Fest grows from niche rebel to tastemaker
Filmmakers Jon Fitzgerald (“Self-Portrait”), Shane Kuhn (“Redneck”) and Dan Mirvish (“Omaha: The Movie”) are rejected from the 1995 Sundance Film Festival. A plan is hatched for an alternative event.
The troika, along with producer Peter Baxter, launch “Slamdance ’95: Anarchy in Utah — The First Annual Guerrilla Intl. Film Festival.” Filmmakers run the projection booths.
Slamdance draws 450 submissions. Fitzgerald becomes festival director; Greg Mottola’s Sundance-rejected film “The Daytrippers” wins first juried competition. Produced by Sundance alum Steven Soderbergh, the pic goes on to Cannes and grosses more than $2 million Stateside. “Loungers,” Marc Forster’s debut feature wins the first Audience Award.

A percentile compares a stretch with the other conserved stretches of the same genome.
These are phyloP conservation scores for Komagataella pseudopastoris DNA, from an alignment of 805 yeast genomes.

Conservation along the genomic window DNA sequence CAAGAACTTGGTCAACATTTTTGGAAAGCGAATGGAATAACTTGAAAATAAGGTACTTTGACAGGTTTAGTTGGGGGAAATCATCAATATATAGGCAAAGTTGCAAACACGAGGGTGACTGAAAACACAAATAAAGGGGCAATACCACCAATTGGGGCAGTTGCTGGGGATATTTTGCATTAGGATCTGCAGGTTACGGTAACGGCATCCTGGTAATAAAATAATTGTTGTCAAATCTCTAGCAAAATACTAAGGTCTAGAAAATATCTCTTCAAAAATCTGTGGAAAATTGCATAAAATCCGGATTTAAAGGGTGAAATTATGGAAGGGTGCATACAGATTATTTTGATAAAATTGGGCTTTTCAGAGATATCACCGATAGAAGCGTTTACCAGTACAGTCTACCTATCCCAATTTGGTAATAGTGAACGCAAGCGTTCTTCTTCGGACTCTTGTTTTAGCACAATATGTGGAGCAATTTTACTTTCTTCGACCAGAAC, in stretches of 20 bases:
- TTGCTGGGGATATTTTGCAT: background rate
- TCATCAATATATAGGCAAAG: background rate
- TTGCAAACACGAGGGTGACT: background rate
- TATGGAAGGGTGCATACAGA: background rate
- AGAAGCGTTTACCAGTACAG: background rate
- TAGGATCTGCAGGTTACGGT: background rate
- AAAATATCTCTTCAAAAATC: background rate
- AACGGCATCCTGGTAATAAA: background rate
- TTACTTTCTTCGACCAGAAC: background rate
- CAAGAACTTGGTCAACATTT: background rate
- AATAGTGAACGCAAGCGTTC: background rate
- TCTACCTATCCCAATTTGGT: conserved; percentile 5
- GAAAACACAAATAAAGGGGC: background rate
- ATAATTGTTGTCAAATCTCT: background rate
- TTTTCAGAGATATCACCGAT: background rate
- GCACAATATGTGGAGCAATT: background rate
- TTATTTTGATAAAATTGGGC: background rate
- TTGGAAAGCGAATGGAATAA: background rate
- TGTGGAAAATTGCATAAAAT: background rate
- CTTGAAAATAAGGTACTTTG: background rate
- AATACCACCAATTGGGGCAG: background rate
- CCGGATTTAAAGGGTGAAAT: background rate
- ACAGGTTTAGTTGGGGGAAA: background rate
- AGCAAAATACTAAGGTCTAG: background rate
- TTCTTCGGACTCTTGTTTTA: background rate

Soderbergh premieres “Schizopolis” at the
festival. Baxter establishes a year-round office in Hollywood.
Programming now handled entirely by filmmakers.
Performances by Moby, Perry Farrell and Rahat Fateh Ali Khan support films at fest. Christopher Nolan’s “Following” wins the Black & White Award and is picked up by Zeitgeist and IFC.
Submissions cross the 2,000-film mark. Sheryl Crow and Dwight Yoakam perform. First Filmmaker Sled-Off.
Submissions climb to 2,300.
Closing-night film is a surprise screening of “Downhill Racer” (1969), starring Sundance founder Robert Redford.
Fest opener, docu “Mad Hot Ballroom,” is snapped up by Paramount Classics. First bloody nose at Filmmaker Sled-Off.
Fest’s first Hot Tub Social debuts.
Documentary “The King of Kong” is picked up by New Line Cinema/Picturehouse. First broken leg at Filmmaker Sled-Off.
Opening-night film “Real Time” finishes projecting its final frame just before a Park City-wide blackout; Q&A session is held in the dark with emergency lights.